I work a 52 week contract, which means I'm in school most of the summer holidays. And can I be completely honest? The last 4 weeks have been bliss. Even though I've only managed to take about 4 days of actual leave, going to work has been a joy. Why? Because there's been virtually nobody there. And that doesn't mean I don't like or enjoy the company of my colleagues, or that I don't love the noise and chatter of students as they barge into my office to tell me that the goats have broken into the rabbit run again, but it's because I'm basically a hermit by nature, and the summer holidays allow me to find some space in which to be alone.
If I could picture my ideal life, I'd live in a stone tower overlooking a buffeted cove, on a hard-to-reach island, with just my immediate family and a large selection of dogs, cats, goats, guinea pigs and probably a miniature donkey or two. Ideally there would be puffins, but it's not a deal-breaker. I'm realisitic in that respect. Our property would be fenced off so no-one could randomly knock on the door, there would be no landline, and I would spend my days writing, listening to audio books, and making half-hearted attempts to learn how to 'craft'. My interactions would be almost entirely online, my friendships virtual, and my public persona would be filtered, backlit, enhanced, cropped and scheduled to be exactly what I wanted it to be.
This is, of course cloud cuckoo land. I have to go to work to pay the mortgage. I live by the sea, admittedly, but in a street, with neighbours, and people who knock on the door delivering things. I have to communicate with doctors, schools, salespeople, all of the time, but actually every one of those interactions is an effort. I would much rather avoid almost all social intercourse. Which is why I've loved having the school virtually to myself.
I can arrive, wander around the building to see how the contractors are getting on, unlock my door, boot up my PC and read my emails WITHOUT A SINGLE PERSON INTERRUPTING ME!!! Hell, I can even bring my dog in with me and have the radio on. I can make a cup of tea, and finish it! There is milk in the fridge, no dirty mugs in the sink, and I can work, solidly, on something complex and intricate, giving it my whole attention. There are no other plates spinning other than those of being a full time working parent. I can have conversations with suppliers and contacts which last more than 2 minutes and I can experience a sense of accomplishment as I complete each task, rather than ticking off a to-do list that's ranked by the most urgent. It's quite liberating.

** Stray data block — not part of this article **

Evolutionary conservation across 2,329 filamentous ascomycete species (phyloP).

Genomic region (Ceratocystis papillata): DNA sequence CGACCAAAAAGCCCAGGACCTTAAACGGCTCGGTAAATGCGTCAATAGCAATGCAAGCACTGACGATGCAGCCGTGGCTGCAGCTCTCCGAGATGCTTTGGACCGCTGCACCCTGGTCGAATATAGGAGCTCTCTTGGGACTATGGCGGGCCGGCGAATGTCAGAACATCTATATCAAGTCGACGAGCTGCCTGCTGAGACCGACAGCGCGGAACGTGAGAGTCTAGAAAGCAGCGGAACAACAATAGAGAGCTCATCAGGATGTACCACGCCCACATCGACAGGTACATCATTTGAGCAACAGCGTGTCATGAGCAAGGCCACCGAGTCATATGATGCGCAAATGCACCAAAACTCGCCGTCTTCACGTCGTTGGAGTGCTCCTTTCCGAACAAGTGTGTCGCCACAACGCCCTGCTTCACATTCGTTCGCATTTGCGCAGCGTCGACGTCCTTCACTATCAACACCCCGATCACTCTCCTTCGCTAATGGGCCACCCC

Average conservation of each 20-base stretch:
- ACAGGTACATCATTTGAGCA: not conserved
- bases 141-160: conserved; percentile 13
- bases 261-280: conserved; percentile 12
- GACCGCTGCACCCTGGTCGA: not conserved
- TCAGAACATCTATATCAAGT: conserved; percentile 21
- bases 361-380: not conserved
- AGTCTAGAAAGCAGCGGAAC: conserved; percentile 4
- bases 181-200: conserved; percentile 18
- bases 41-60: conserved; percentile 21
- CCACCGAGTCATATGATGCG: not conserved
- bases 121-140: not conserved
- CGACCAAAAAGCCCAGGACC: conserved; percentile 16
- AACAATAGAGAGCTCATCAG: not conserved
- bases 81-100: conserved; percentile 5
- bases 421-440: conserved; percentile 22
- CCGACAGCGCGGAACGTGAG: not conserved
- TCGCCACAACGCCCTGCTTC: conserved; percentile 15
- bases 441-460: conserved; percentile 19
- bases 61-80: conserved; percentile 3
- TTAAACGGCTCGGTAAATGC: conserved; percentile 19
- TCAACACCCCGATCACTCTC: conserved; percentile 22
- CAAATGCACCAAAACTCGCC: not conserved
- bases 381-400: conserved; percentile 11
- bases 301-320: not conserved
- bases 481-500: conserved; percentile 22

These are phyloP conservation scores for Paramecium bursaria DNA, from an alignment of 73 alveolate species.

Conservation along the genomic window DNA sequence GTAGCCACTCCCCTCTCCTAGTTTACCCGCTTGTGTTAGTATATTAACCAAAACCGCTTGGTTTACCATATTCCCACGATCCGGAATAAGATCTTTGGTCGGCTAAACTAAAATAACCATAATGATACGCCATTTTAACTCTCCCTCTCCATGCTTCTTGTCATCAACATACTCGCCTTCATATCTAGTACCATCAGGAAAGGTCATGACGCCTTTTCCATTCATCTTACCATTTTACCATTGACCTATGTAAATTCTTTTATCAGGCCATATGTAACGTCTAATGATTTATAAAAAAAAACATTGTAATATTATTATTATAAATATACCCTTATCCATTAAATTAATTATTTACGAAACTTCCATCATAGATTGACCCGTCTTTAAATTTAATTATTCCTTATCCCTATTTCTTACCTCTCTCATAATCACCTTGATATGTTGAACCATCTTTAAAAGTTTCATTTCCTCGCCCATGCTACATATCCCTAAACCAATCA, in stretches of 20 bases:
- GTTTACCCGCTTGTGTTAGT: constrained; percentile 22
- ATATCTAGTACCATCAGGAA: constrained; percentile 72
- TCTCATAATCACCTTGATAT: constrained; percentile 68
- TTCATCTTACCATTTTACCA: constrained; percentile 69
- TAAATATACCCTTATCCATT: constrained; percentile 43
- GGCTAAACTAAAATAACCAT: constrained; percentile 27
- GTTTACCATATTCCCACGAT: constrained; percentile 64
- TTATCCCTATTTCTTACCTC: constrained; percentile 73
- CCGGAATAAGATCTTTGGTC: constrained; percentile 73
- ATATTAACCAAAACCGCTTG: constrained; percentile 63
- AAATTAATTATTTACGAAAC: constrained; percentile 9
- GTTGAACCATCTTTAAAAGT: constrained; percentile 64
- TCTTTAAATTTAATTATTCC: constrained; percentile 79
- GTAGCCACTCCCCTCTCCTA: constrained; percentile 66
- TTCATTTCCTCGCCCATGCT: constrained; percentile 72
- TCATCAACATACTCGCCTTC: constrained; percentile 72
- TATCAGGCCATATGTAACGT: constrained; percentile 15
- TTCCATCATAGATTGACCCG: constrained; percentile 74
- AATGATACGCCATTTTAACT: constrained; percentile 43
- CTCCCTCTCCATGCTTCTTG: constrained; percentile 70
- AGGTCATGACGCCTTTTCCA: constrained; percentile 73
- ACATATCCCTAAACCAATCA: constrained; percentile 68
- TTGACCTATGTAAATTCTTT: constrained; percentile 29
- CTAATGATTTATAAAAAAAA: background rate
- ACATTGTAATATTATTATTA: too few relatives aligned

And in the late afternoons, I've wandered back to my imaginary tower by the sea for evenings and weekends of quiet relaxation in the gentle embrace of my family. We've laughed and played and explored and created. We've cherished our time together, tended our herd and chuckled at the puffins as they played on the cliff edge.
As the weeks have gone on, I have felt the knot in my shoulders gradually release. I have slowly and finally exhaled. I have shaken my limbs loose and allowed myself to lie back and float on a sea of relative equilibrium. I still have heaps to do, otherwise I'd be sat on the beach writing that novel, but I'm no longer in a constant state of high anxiety, one breathing exercise from a panic attack. I haven't taken enough annual leave, and that's annoying, but the peace of a quiet school has allowed me to take time to heal from what has been a difficult and stressful year.
So I have no worries at all about working all year round - that's the contract, that's the job. There's nothing I enjoy more than watching a new heating system being installed, seeing classrooms being decorated, redesigning offices, smelling fresh paint and floor polish. There's a simile in there too, isn't there, about healing ourselves as we heal our schools - after 39 week battering we all need a little restoration.
And as we crank up the engines again, ready for GCSE results and the run up to a new September, I'm going to make the most of being alone for as long as I can, before the hurly burly starts again. But I'll leave my tower on the cliffs every now and then, and take a few walks along the bay towards the bustle of the town, to acclimatise myself, in readiness. I'll make my way to the market and refill my stocks of patience, resilience and empathy. And I'll buy some herring, for the puffins, because you know what? I really bloody do want puffins.